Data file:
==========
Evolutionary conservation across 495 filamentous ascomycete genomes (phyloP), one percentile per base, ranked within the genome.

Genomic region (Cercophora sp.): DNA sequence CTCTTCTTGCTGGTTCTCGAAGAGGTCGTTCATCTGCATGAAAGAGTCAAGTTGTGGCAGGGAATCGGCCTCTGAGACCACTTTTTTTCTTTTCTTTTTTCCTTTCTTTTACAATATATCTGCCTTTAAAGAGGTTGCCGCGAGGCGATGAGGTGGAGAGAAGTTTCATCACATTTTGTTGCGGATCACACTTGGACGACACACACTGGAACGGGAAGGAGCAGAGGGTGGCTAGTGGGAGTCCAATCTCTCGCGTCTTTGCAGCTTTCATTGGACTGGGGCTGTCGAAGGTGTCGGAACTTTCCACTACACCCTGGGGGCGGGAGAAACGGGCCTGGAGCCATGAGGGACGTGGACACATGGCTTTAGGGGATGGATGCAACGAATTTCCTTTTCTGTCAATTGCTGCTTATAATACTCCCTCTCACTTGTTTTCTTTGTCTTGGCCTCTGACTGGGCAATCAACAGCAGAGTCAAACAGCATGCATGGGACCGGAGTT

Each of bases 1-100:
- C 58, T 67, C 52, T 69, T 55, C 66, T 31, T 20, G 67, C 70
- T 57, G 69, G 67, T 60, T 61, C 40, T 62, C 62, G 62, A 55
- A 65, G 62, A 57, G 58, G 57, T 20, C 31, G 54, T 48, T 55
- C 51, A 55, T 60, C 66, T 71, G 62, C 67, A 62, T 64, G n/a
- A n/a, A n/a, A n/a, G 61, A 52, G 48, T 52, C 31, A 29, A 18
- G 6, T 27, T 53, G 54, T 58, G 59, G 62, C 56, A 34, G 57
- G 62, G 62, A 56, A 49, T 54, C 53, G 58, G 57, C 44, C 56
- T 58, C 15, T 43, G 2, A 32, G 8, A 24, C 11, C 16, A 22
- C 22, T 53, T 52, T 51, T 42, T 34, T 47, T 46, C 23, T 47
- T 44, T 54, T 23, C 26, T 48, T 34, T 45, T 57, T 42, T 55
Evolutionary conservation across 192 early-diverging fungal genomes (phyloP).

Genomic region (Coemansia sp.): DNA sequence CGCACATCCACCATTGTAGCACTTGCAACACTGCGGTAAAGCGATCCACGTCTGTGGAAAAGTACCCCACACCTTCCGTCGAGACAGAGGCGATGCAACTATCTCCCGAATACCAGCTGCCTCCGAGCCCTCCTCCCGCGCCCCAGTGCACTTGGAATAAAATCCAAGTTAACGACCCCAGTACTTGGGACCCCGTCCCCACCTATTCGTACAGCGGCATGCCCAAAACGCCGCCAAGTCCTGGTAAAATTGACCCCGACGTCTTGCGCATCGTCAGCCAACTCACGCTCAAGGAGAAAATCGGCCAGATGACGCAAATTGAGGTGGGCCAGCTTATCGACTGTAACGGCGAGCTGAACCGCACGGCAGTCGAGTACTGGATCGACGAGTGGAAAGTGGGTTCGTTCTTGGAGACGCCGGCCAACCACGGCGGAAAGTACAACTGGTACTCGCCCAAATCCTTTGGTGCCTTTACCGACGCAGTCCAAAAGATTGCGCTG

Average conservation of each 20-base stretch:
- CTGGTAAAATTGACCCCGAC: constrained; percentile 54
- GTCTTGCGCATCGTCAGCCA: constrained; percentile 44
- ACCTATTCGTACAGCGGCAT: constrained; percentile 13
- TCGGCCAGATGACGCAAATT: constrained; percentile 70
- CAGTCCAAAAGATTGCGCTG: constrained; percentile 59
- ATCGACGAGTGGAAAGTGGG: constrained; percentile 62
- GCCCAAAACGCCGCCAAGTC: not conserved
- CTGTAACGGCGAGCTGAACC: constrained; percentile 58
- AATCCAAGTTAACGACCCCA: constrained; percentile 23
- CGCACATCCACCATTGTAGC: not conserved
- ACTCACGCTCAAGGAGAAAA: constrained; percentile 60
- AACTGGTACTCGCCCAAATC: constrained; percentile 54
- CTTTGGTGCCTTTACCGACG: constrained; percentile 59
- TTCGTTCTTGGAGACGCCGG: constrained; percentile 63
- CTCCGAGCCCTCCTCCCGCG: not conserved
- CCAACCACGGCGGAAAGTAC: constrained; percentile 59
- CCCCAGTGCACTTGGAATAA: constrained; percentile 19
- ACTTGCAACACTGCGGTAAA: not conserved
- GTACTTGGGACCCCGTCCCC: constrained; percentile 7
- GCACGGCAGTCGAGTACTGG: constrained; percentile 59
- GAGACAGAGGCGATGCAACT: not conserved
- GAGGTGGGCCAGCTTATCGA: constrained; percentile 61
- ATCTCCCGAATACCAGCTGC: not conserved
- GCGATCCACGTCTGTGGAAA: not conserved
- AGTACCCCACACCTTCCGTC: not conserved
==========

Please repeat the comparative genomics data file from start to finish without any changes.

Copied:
Evolutionary conservation across 495 filamentous ascomycete genomes (phyloP), one percentile per base, ranked within the genome.

Genomic region (Cercophora sp.): DNA sequence CTCTTCTTGCTGGTTCTCGAAGAGGTCGTTCATCTGCATGAAAGAGTCAAGTTGTGGCAGGGAATCGGCCTCTGAGACCACTTTTTTTCTTTTCTTTTTTCCTTTCTTTTACAATATATCTGCCTTTAAAGAGGTTGCCGCGAGGCGATGAGGTGGAGAGAAGTTTCATCACATTTTGTTGCGGATCACACTTGGACGACACACACTGGAACGGGAAGGAGCAGAGGGTGGCTAGTGGGAGTCCAATCTCTCGCGTCTTTGCAGCTTTCATTGGACTGGGGCTGTCGAAGGTGTCGGAACTTTCCACTACACCCTGGGGGCGGGAGAAACGGGCCTGGAGCCATGAGGGACGTGGACACATGGCTTTAGGGGATGGATGCAACGAATTTCCTTTTCTGTCAATTGCTGCTTATAATACTCCCTCTCACTTGTTTTCTTTGTCTTGGCCTCTGACTGGGCAATCAACAGCAGAGTCAAACAGCATGCATGGGACCGGAGTT

Each of bases 1-100:
- C 58, T 67, C 52, T 69, T 55, C 66, T 31, T 20, G 67, C 70
- T 57, G 69, G 67, T 60, T 61, C 40, T 62, C 62, G 62, A 55
- A 65, G 62, A 57, G 58, G 57, T 20, C 31, G 54, T 48, T 55
- C 51, A 55, T 60, C 66, T 71, G 62, C 67, A 62, T 64, G n/a
- A n/a, A n/a, A n/a, G 61, A 52, G 48, T 52, C 31, A 29, A 18
- G 6, T 27, T 53, G 54, T 58, G 59, G 62, C 56, A 34, G 57
- G 62, G 62, A 56, A 49, T 54, C 53, G 58, G 57, C 44, C 56
- T 58, C 15, T 43, G 2, A 32, G 8, A 24, C 11, C 16, A 22
- C 22, T 53, T 52, T 51, T 42, T 34, T 47, T 46, C 23, T 47
- T 44, T 54, T 23, C 26, T 48, T 34, T 45, T 57, T 42, T 55
Evolutionary conservation across 192 early-diverging fungal genomes (phyloP).

Genomic region (Coemansia sp.): DNA sequence CGCACATCCACCATTGTAGCACTTGCAACACTGCGGTAAAGCGATCCACGTCTGTGGAAAAGTACCCCACACCTTCCGTCGAGACAGAGGCGATGCAACTATCTCCCGAATACCAGCTGCCTCCGAGCCCTCCTCCCGCGCCCCAGTGCACTTGGAATAAAATCCAAGTTAACGACCCCAGTACTTGGGACCCCGTCCCCACCTATTCGTACAGCGGCATGCCCAAAACGCCGCCAAGTCCTGGTAAAATTGACCCCGACGTCTTGCGCATCGTCAGCCAACTCACGCTCAAGGAGAAAATCGGCCAGATGACGCAAATTGAGGTGGGCCAGCTTATCGACTGTAACGGCGAGCTGAACCGCACGGCAGTCGAGTACTGGATCGACGAGTGGAAAGTGGGTTCGTTCTTGGAGACGCCGGCCAACCACGGCGGAAAGTACAACTGGTACTCGCCCAAATCCTTTGGTGCCTTTACCGACGCAGTCCAAAAGATTGCGCTG

Average conservation of each 20-base stretch:
- CTGGTAAAATTGACCCCGAC: constrained; percentile 54
- GTCTTGCGCATCGTCAGCCA: constrained; percentile 44
- ACCTATTCGTACAGCGGCAT: constrained; percentile 13
- TCGGCCAGATGACGCAAATT: constrained; percentile 70
- CAGTCCAAAAGATTGCGCTG: constrained; percentile 59
- ATCGACGAGTGGAAAGTGGG: constrained; percentile 62
- GCCCAAAACGCCGCCAAGTC: not conserved
- CTGTAACGGCGAGCTGAACC: constrained; percentile 58
- AATCCAAGTTAACGACCCCA: constrained; percentile 23
- CGCACATCCACCATTGTAGC: not conserved
- ACTCACGCTCAAGGAGAAAA: constrained; percentile 60
- AACTGGTACTCGCCCAAATC: constrained; percentile 54
- CTTTGGTGCCTTTACCGACG: constrained; percentile 59
- TTCGTTCTTGGAGACGCCGG: constrained; percentile 63
- CTCCGAGCCCTCCTCCCGCG: not conserved
- CCAACCACGGCGGAAAGTAC: constrained; percentile 59
- CCCCAGTGCACTTGGAATAA: constrained; percentile 19
- ACTTGCAACACTGCGGTAAA: not conserved
- GTACTTGGGACCCCGTCCCC: constrained; percentile 7
- GCACGGCAGTCGAGTACTGG: constrained; percentile 59
- GAGACAGAGGCGATGCAACT: not conserved
- GAGGTGGGCCAGCTTATCGA: constrained; percentile 61
- ATCTCCCGAATACCAGCTGC: not conserved
- GCGATCCACGTCTGTGGAAA: not conserved
- AGTACCCCACACCTTCCGTC: not conserved